Hopefully we can all agree on tackling the issues caused by austerity, but I would like to see a Citizens Income and have no idea what he means by “a fully working credit system”, but I do understand that the party is not united on bringing in a Citizens Income. I have been suggesting we need to build 200,000 new homes a year for a while. There is also a need to have a more interventionist employment policy.

  • Bill le Breton 24th Jun '16 - 9:08pm

    David Beckett is of course right when he calls for us to:

    We apply to join EFTA
    We attempt to negotiate an EEA agreement with the EU
    We maintain common agreement with law enforcement forces for the transfer of suspects and exchange of information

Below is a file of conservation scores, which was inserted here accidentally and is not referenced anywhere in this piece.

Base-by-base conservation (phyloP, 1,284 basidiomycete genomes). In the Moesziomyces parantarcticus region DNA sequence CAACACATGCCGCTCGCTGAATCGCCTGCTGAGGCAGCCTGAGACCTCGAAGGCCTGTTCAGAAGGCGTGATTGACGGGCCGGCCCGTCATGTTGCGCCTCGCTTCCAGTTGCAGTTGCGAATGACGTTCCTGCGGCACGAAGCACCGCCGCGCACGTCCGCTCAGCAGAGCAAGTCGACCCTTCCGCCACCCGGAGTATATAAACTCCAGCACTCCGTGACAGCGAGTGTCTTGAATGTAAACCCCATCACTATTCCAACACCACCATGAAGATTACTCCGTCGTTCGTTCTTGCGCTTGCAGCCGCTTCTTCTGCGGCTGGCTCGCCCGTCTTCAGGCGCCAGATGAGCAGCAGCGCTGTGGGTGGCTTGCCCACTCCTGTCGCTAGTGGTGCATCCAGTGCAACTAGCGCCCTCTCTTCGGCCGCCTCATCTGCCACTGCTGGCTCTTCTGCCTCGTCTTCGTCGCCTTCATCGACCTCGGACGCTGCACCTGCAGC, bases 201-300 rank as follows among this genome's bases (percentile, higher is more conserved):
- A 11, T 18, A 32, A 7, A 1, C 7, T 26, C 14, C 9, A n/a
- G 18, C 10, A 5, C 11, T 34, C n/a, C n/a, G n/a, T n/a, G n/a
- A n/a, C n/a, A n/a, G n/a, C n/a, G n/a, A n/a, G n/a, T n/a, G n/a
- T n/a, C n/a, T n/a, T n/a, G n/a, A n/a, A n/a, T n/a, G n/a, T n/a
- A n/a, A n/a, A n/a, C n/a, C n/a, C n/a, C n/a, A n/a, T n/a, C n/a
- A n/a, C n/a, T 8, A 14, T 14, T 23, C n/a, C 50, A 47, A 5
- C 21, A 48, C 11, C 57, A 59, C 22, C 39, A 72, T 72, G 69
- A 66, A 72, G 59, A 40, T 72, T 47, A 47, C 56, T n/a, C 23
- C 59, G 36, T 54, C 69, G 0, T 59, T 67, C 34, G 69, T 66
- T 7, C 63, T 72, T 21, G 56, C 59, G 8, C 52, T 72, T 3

We contribute to and implement Europe wide Climate Change policies
    We maintain workers rights
    We, possibly through NATO, maintain our contribution to security in relation to Russia
    We continue with our foreign aid policy
    We seek closer relationships with genuine liberal administrations in Europe and worldwide”

    Much as we would like to widen our campaign, but this is not the time for that. The immediate need is to lead on the international relations agenda.

    Focus, focus, focus.

    There is an alternative to the EU which is not exit from the single market. That solution – EEA membership was not alas on the ballot paper – had it been so, then, it would have won. And it can still happen.

    Let’s take a lead.

  • Bill le Breton 24th Jun '16 - 9:20pm

    I see that, better late than never, Matthew Parris has joined the EEA fan club.